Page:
Wednesday, April 27, 2005
On this day:

High Court Seeks International Applause

Justice O'Connor Dismisses Ado Over Int'l Law By HOPE YEN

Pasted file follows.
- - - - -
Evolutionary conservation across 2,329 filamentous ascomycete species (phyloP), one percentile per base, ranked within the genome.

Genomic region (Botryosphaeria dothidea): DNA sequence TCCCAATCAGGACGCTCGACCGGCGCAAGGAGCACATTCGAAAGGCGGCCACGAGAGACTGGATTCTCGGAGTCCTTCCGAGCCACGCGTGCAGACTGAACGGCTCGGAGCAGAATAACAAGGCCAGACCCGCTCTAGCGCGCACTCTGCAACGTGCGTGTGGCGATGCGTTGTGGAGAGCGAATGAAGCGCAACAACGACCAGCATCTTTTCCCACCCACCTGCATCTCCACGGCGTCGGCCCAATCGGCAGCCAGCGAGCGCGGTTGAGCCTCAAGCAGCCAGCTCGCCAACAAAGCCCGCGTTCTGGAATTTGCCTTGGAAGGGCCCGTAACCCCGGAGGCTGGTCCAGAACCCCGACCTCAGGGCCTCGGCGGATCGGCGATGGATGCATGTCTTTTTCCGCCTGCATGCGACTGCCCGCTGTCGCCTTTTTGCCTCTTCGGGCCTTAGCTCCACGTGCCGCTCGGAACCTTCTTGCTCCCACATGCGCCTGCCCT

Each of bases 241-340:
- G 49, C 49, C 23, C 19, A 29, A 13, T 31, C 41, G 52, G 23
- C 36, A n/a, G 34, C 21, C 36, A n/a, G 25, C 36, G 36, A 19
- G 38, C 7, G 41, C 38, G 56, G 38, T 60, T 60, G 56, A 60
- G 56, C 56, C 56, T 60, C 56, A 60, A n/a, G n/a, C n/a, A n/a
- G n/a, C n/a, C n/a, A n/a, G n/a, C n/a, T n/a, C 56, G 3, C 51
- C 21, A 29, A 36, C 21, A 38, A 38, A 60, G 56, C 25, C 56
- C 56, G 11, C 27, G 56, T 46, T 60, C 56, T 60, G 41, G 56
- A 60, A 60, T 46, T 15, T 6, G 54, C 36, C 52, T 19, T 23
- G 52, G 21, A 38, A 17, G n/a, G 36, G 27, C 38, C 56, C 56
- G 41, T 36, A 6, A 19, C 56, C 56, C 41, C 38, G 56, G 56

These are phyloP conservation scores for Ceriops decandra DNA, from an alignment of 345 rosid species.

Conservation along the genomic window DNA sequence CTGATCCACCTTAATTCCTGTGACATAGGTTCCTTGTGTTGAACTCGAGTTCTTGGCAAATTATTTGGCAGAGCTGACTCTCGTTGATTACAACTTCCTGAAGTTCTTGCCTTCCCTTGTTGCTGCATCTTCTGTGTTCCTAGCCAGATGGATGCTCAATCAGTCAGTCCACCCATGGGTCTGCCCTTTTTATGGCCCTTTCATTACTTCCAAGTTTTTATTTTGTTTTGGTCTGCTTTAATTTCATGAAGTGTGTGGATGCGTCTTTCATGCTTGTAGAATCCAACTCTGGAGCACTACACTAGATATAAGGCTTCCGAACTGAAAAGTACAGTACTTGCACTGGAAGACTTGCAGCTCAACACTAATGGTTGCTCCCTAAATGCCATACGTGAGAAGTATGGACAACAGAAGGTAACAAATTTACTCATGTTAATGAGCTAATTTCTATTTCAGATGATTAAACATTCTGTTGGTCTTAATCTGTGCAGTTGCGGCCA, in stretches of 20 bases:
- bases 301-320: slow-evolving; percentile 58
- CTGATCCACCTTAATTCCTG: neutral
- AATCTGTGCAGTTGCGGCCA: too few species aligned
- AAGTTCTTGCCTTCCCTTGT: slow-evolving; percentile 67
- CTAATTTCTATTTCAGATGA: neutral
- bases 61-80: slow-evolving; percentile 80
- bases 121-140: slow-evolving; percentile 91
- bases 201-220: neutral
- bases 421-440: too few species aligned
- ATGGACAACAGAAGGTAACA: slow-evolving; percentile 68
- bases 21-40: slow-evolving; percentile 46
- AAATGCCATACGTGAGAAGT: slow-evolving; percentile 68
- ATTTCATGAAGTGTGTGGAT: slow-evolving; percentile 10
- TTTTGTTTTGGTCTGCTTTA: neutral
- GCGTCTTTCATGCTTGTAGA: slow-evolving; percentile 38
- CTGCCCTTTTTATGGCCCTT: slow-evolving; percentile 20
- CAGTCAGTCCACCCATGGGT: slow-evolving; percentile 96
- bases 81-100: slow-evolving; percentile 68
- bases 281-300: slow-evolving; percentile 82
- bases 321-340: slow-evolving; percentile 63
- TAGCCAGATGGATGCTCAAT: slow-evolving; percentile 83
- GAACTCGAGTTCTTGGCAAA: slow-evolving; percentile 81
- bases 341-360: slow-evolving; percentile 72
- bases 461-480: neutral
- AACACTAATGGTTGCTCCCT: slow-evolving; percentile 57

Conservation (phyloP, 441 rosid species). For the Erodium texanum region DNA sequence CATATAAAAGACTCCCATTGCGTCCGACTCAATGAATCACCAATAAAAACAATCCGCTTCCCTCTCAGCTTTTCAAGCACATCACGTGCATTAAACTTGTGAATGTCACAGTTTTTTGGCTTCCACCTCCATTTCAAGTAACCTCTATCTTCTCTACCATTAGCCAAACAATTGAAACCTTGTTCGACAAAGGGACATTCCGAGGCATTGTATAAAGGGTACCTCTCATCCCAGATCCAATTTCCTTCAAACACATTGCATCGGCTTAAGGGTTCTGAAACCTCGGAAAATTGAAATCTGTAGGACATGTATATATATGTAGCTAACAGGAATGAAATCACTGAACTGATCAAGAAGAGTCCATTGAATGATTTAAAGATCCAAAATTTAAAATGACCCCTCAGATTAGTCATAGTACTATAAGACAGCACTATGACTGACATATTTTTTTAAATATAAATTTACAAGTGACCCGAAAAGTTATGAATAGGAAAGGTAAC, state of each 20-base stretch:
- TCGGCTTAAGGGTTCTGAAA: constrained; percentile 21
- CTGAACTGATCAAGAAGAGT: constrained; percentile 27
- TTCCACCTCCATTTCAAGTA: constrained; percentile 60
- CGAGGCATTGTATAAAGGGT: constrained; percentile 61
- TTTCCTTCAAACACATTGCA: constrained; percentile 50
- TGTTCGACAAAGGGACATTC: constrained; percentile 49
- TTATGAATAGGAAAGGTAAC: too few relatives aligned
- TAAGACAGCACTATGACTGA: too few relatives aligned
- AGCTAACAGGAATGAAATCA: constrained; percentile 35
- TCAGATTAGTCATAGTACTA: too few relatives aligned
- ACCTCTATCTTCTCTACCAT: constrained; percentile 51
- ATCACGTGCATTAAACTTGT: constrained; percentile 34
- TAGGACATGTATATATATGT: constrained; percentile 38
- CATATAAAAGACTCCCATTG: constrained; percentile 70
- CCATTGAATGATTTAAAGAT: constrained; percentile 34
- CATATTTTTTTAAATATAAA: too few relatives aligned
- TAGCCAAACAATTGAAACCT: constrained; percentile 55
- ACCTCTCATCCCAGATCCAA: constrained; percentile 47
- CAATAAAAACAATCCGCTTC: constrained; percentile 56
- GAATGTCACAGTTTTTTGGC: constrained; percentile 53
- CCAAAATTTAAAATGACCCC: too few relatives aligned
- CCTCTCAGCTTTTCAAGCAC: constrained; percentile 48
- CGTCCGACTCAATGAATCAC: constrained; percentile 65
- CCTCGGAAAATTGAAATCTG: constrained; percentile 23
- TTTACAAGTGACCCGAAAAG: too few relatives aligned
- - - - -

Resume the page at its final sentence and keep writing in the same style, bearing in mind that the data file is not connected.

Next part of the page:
Justice Sandra Day O'Connor on Thursday dismissed growing criticism about the Supreme Court's use of international law in its opinions, saying it makes sense for justices to look at foreign sources when a point of law is unclear. O'Connor, a Reagan appointee, participated in a lively one-hour discussion at the National Archives with Justices Antonin Scalia and Stephen G. Breyer. She said if there is no controlling U.S. precedent or the viewpoint of states is unsettled, "of course we look at foreign law." [...] Three of the justices — Scalia, Chief Justice William H. Rehnquist and Clarence Thomas — have said foreign law has no relevance. Scalia has been increasingly critical of the practice in recent months, pointing to decisions in recent years to decriminalize gay sex and ban the execution of the mentally retarded. "I don't agree it's much ado about nothing," Scalia said in response to O'Connor. Regarding the death penalty case, he said the majority led by Kennedy "contradicted the view of the majority of the states." "I don't see how international law is relevant. I don't know what a South Africa court will tell you about American law," he said.